How Do You Debate a Liar?

On Thursday night, CNN hosted a town hall meeting with Beto O’Rourke, Democratic candidate for the senate in Texas. It was supposed to include his opponent, Ted Cruz, but the Republican refused to participate. In a sane world, that should have spoken volumes to the voters in Texas.

There was one exchange during the discussion that stood out to me. It is captured in the first couple of minutes of this video clip:

Dana Bash asked O’Rourke why he confronted Cruz about being a liar during a previous debate. The news coming out of that one was that O’Rourke had switched gears and gone negative, which indicates the kind of bias we often encounter in the media. Cruz has been on the attack since day one of this campaign, which seems to be in line with what reporters expect. But if O’Rourke calls him out, he is chastised for going negative.

O’Rourke’s response to Bash highlighted the dilemma Democrats face in dealing with an opposition that feels no constraints when it comes to honesty. He has built a campaign around bringing people together based on their common aspirations rather than their fears. But as he explains, when Cruz does nothing but lie about his positions, it confuses voters and so he had to make a decision about whether or not to spend the entire debate debunking the lies—and thereby giving his opponent the ability to control the agenda—or simply call him out for being a liar. O’Rourke decided to do the latter, knowing that it would be interpreted as going negative.

I was reminded of why Barack Obama lost the first debate with Mitt Romney in 2012. Obama reports being taken off guard that Romney lied shamelessly about his previous positions, and failed to call him out on it. That was a serious mistake that some feared might cost Obama the election.

Mitt Romney was never one to be constrained by the truth, as Steve Benen so meticulously chronicled with his ongoing series titled, “Mitt’s Mendacity.” Obama eventually found his footing on that and began to suggest that his opponent suffered from “Romnesia.”

That is a perfect example of how a little bit of creativity and humor can go a long way. It’s why, in the race between Cruz and O’Rourke, the ads developed by Richard Linklater are so effective. When your opponent is being ridiculous, it’s never a bad thing to point and laugh. Taking them seriously gives their absurdity an air of validity.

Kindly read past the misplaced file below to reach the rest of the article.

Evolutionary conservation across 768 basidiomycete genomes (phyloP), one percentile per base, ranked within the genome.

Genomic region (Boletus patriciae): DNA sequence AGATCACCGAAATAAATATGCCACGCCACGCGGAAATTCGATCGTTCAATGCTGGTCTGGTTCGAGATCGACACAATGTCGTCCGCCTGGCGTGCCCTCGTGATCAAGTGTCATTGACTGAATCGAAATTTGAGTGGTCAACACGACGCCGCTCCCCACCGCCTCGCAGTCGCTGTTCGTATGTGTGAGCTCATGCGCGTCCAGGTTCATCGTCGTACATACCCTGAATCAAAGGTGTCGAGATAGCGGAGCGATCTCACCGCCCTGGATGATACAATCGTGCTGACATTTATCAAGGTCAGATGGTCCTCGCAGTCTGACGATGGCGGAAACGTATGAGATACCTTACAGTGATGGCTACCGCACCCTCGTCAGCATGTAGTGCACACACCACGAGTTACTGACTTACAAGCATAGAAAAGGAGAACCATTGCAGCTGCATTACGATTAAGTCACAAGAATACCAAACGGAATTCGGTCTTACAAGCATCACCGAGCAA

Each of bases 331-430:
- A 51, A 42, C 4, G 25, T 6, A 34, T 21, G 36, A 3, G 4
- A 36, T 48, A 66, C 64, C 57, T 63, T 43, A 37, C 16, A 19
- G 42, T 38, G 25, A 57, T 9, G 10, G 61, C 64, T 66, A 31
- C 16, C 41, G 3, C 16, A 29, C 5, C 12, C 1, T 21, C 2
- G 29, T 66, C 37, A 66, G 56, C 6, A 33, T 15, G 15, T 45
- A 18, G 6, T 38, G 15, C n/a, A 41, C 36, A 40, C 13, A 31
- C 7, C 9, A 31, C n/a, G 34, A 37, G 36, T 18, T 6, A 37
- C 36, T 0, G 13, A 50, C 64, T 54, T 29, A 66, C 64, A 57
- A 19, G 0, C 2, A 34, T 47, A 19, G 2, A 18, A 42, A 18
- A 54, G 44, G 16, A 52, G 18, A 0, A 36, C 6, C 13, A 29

It is obvious that simply ignoring the lies is the worst possible response. O’Rourke’s attempt to paint Cruz as a liar was an improvement, but still left a lot of confusion in the air about his positions. But he was also right to be concerned that an effort to call out every lie individually would mean allowing his opponent to control the agenda. Ted Cruz is very aware of that when he spouts a whole litany of lies. It creates a narrative that would take hours to debunk and put O’Rourke on the defensive in the process.

Of course, none of this is unique to the senate race between Cruz and O’Rourke. With their Liar-in-Chief ensconced in the Oval Office, Republicans have taken this all to a whole new level. As someone who writes about politics on a daily basis, I am aware of the fact that I could devote every piece I publish to debunking the lies and still not scratch the surface of covering them all. That is the world we’re living in when one political party and their enablers in right wing media have completely abandoned any pretense of telling the truth. Democrats are going to have to come up with some creative ways of breaking through in this environment.

Nancy LeTourneau

Nancy LeTourneau is a contributing writer for the Washington Monthly.